Holey Moley Golf Club is part bar, part mini-golf kitsch and part pop-culture explosion, and it opens on Little Bourke Street on Thursday.
When we visit Holey Moley on Tuesday morning, creative director Keith Walsh is still tweaking and perfecting the 27-hole course. One hole begins by navigating your ball through a refurbished pinball table. From there the ball drops onto a foosball table, and it becomes a two-player game: whoever scores gets a bonus point. Then there’s a Game of Thrones hole, with a throne made from putters.
“It’s not your standard walk through, bang a ball through a windmill,” Walsh says.
The original Holey Moley is in Brisbane, and while there are similarities (such as the GOT hole), both courses are different. Walsh says the plan is to keep evolving to make sure there is always something new.
“We have a bank of holes we can keep changing and rotating. As we’re going, we’re learning how to make them easier or trickier or more competitive,” says Walsh.
The concept is by Fun Lab, which owns Strike Bowling and Sky Zone Trampoline parks. Michael Schreiber, the company’s CEO, says he likes tactile concepts like this one. (He saw similar bars in the UK and thought they would work well in Australia.)
“A lot of the holes are more about luck than they are about skill. It’s more about fun and having a good time,” Schrieber says. His favourite is Smells Like Tee Spirit.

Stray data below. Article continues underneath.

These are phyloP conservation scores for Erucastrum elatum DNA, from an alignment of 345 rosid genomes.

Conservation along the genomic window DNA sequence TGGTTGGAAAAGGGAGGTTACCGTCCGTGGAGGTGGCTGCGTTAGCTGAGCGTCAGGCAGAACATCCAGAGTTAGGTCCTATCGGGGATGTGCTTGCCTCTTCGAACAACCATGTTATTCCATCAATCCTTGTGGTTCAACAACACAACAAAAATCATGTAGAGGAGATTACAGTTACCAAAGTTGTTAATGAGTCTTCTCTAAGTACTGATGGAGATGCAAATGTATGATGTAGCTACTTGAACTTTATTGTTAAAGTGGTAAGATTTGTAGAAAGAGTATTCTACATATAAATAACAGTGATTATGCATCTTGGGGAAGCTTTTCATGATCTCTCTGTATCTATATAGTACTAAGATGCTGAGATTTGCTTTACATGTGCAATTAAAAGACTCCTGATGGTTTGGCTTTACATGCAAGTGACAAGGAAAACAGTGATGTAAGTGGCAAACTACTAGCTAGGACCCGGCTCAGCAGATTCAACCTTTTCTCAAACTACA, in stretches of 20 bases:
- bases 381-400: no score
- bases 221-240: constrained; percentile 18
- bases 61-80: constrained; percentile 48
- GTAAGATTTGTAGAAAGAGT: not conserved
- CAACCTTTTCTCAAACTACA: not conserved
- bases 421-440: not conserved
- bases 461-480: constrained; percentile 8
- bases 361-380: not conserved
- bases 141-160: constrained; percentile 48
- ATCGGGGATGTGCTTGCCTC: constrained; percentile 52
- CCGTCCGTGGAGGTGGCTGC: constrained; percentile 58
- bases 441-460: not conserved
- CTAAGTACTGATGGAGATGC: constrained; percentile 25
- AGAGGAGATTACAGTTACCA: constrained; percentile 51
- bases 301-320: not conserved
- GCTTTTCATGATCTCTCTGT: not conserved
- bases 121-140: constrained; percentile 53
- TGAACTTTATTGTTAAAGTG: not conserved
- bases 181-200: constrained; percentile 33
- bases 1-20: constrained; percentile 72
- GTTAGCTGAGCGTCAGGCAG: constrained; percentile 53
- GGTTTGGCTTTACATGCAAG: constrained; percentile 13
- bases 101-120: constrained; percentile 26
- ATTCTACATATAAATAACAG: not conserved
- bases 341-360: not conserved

“We’ve built a large-scale turntable and you have to hit the ball across the spinning turntable into a hole.”
Building something like this involves a lot of trial and error. The course is multi-level, colourful and loaded with pop culture references, from a Simpsons (Sampsons for legal reasons) lounge complete with couch, to Pac-Man with ghost obstacles.
“It’s not something you can check online to see how it works,” he says. “We’re coming up with the ideas, putting them on paper, then we’re building it. It’s all kind of make-it-up-as-you-go-along and fix it until it’s perfect.”
Cocktails come in red solo cups – the ones you’ve seen in every American house-party film – and the food is simple: margherita or pepperoni wood-fired pizza and chips. Cocktail-wise you can go for a Teeyonce Knowles, Holey Moley’s take on a Cosmo, or a sweet Sugar Caddy, made with vodka, Blue Curaco, lemonade, a dash of raspberry, and topped with coke bottles and sour worms. There are also classics: Sazerac, Old Fashioned and Negroni.
With nine holes downstairs and 18 holes upstairs, there’s plenty of room for groups and larger bookings. But if you want to sink some putts for your office Christmas party, get in quick: as soon as the bar’s opening made the news, people were calling to book for the festive season.
Holey Moley Golf Club
590 Little Bourke Street, Melbourne
1300 727 833
Mon to Fri 12pm–late
Sat & Sun 10am–late